While we’re all still in the patriotic mood after the July 4th festivities, we thought it appropriate to put together a friendly little challenge between New York City and her cross-pond ally and sometimes rival, (what are the kids calling it these days, a frenemy?). In the left corner is NYC, global hub of finance and media, weighing in with a population of 8,405,837. And in the right corner we have London, the world’s most-visited city, population 8,416,535.
According to British real estate website Zoopla, the average price of a Central London home over the past year is £1.1 million or $2 million in U.S. dollars, topping the $1.6 million average selling price of residences in the core of Manhattan.
See how the cities battle it out in our three-round real-estate showdown
Words that come to mind when we think of steel are heavy, imposing, and grey. In this Chelsea duplex penthouse, however, the material is widely used, but the space feels light, airy, and crisp. The “structural redressing” of the 1,500-square-foot apartment was completed by Architecture in Formation with the goal of creating “a stunning, sexy, one-of-a-kind home; and consummately New York.”
To design the space, the firm used off-site, state-of-the-art digital design and fabrication methods to create its three main components: the back-lit, CNC-cut Corian screen; an origami folded-plate steel and Corian staircase; and the bedroom mirror/TV/light-wall.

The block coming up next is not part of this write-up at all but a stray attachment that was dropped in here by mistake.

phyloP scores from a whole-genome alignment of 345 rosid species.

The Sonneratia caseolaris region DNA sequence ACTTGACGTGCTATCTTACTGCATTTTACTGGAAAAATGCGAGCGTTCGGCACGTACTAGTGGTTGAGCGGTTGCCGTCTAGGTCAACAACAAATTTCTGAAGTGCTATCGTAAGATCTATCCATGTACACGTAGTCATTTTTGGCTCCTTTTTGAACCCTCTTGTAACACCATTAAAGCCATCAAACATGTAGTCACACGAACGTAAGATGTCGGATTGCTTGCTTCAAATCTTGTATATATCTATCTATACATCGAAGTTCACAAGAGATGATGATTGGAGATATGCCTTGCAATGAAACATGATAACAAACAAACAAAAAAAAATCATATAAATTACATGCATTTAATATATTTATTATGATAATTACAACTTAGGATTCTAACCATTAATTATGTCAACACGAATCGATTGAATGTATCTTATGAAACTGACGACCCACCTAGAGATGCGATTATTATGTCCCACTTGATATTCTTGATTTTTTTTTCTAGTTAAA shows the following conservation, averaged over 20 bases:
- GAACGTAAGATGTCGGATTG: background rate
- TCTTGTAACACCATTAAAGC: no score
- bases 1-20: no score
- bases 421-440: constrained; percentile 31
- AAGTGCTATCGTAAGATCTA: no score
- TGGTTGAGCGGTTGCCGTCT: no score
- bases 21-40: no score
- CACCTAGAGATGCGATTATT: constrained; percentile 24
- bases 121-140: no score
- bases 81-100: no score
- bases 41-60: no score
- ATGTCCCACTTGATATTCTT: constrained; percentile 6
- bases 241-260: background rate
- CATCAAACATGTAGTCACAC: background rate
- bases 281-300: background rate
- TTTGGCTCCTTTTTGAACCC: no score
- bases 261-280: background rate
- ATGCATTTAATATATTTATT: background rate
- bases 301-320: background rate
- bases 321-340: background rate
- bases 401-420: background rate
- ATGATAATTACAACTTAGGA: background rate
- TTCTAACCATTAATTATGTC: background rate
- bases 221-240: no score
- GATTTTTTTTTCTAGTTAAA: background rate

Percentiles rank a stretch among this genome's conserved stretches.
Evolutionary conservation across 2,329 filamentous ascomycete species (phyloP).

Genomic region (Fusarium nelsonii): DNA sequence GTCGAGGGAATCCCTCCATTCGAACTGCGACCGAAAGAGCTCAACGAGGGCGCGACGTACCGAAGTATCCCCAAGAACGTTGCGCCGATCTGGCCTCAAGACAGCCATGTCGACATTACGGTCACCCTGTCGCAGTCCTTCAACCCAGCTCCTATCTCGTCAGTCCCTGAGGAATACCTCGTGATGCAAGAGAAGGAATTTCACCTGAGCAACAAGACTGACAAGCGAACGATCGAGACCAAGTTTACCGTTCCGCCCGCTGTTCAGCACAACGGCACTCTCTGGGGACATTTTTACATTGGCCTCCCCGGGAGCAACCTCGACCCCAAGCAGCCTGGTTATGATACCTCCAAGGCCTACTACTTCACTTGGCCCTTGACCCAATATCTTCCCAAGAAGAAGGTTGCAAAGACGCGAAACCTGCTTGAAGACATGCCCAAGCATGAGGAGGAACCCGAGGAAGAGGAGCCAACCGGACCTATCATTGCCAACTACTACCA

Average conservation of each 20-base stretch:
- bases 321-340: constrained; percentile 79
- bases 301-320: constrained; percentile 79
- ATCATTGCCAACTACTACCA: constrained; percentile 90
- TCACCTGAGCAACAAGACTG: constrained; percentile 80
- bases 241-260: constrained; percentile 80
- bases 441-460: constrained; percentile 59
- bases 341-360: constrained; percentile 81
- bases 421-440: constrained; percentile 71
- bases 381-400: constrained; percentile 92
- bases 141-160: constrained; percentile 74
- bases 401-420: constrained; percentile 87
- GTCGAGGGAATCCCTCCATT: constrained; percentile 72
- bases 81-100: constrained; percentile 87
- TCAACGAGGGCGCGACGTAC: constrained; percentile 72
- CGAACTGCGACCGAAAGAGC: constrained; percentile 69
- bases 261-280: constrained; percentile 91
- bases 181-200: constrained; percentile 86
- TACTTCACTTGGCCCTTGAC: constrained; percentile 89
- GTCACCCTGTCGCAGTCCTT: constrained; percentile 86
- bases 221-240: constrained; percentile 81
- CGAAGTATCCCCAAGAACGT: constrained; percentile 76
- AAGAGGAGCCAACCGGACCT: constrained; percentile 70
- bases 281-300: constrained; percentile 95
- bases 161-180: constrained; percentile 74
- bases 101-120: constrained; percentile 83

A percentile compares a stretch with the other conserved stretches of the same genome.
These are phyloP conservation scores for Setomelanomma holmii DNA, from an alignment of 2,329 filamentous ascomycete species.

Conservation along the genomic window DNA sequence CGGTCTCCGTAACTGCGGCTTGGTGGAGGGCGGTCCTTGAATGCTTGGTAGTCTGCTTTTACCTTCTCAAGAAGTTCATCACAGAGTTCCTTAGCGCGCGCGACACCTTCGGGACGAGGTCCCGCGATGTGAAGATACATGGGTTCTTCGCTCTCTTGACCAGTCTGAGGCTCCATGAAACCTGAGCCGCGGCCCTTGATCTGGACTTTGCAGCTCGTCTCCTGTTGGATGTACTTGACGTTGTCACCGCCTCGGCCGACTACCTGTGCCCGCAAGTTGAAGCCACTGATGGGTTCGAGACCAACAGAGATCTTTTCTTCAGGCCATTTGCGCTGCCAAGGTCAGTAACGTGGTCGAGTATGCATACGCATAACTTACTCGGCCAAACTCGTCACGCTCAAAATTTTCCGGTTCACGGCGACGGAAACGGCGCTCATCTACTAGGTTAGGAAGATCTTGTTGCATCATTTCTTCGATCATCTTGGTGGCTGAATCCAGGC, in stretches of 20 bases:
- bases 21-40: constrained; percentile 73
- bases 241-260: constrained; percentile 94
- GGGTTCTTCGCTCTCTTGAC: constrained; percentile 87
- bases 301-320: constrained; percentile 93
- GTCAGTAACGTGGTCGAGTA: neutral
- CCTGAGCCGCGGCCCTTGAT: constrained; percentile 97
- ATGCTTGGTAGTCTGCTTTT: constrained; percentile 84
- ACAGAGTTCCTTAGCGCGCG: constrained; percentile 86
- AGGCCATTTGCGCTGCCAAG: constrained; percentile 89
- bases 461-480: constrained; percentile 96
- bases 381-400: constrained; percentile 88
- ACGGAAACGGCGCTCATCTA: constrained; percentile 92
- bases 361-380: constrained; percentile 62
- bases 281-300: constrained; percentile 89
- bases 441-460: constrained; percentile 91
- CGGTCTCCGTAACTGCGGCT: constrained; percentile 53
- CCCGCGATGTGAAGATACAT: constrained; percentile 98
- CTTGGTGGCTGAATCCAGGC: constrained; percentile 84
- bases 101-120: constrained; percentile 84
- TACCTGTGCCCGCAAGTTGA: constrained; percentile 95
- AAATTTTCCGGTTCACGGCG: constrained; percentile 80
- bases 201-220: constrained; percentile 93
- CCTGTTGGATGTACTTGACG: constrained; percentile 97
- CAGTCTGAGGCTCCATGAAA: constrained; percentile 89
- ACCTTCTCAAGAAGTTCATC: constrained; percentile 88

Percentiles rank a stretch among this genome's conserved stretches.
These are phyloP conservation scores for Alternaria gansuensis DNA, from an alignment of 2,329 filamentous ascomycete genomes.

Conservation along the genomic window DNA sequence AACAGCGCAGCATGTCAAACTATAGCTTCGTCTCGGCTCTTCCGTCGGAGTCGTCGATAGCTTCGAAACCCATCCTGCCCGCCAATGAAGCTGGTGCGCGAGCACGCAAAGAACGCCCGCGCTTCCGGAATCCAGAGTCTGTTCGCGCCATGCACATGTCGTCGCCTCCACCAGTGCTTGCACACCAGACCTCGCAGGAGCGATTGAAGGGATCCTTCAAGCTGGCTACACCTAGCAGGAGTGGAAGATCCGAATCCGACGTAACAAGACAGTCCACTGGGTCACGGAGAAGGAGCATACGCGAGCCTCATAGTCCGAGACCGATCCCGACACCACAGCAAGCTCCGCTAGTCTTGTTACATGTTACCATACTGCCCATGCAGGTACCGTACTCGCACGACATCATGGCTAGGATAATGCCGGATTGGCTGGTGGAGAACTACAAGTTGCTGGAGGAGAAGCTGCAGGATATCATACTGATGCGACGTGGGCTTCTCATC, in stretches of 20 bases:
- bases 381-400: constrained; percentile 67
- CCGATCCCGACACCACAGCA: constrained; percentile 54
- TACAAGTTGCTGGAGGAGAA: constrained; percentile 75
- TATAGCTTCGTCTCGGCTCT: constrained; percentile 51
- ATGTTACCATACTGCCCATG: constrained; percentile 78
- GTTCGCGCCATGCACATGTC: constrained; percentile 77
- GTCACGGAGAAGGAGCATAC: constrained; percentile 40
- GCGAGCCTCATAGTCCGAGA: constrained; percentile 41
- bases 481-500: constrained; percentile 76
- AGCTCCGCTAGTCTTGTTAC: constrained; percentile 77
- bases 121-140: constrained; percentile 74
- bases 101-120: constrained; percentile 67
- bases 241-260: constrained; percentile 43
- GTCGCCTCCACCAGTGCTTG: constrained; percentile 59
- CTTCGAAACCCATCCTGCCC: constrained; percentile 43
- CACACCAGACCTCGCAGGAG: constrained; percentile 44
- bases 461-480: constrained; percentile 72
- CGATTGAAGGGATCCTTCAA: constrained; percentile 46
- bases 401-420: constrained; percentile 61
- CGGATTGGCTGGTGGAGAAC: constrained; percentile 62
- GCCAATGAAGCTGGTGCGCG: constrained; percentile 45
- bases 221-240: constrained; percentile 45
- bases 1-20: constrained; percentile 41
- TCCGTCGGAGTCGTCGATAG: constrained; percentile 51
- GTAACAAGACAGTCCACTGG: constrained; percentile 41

Get up close and personal with these three architectural marvels, as well as the rest of the stunning home
Nestled in the quaint town of Coxsackie, New York is a residential garden oasis with crystal clear views of the Hudson River and magical green landscaping that could very well serve as the backdrop for a children’s fairytale book. The enchanting grounds of the River House were designed by Susan Wisniewski Landscape, who created a natural-looking setting to frame the environmentally friendly Hudson Valley home.
Take a tour of the beautiful outdoor space
It’s easy to get bogged down in the details when designing a home, but PULSE3AM thought high and wide when they took on the Pilnock Residence project. The duplex apartment exudes spaciousness thanks to the firm’s creative mix of horizontal and vertical interest. Structural elements like steel beams, tall windows, and long ceiling vaults are accented by striped walls, exposed-brick pilasters, and geometric lighting fixtures—together creating a comfortable, open home.
See more of the residence right this way
When we say “out of this world,” we don’t just mean it’s an amazing architectural feat — this apartment was actually modeled after Spaceship 1 through its technology and methodology. Also known as Luminal Gallery, the loft is the first dedicated video-art gallery in New York City. The 6,000-square-foot space was designed by architectural firm Jendretzki and features organic architecture meant to evoke the future, which is playfully juxtaposed against industrial loft details like cast-iron columns and exposed wood ceiling beams.
More space-age details ahead
Have you ever seen an interesting building and wondered if it was old, new, or somewhere in between? If so, there’s a good chance you were looking at one of Morris Adjmi‘s creations. This is the brilliance of the architect–his buildings focus on the fundamentals of design, blending in with their historic surroundings, but still showcasing subtle, modern touches that make them unique.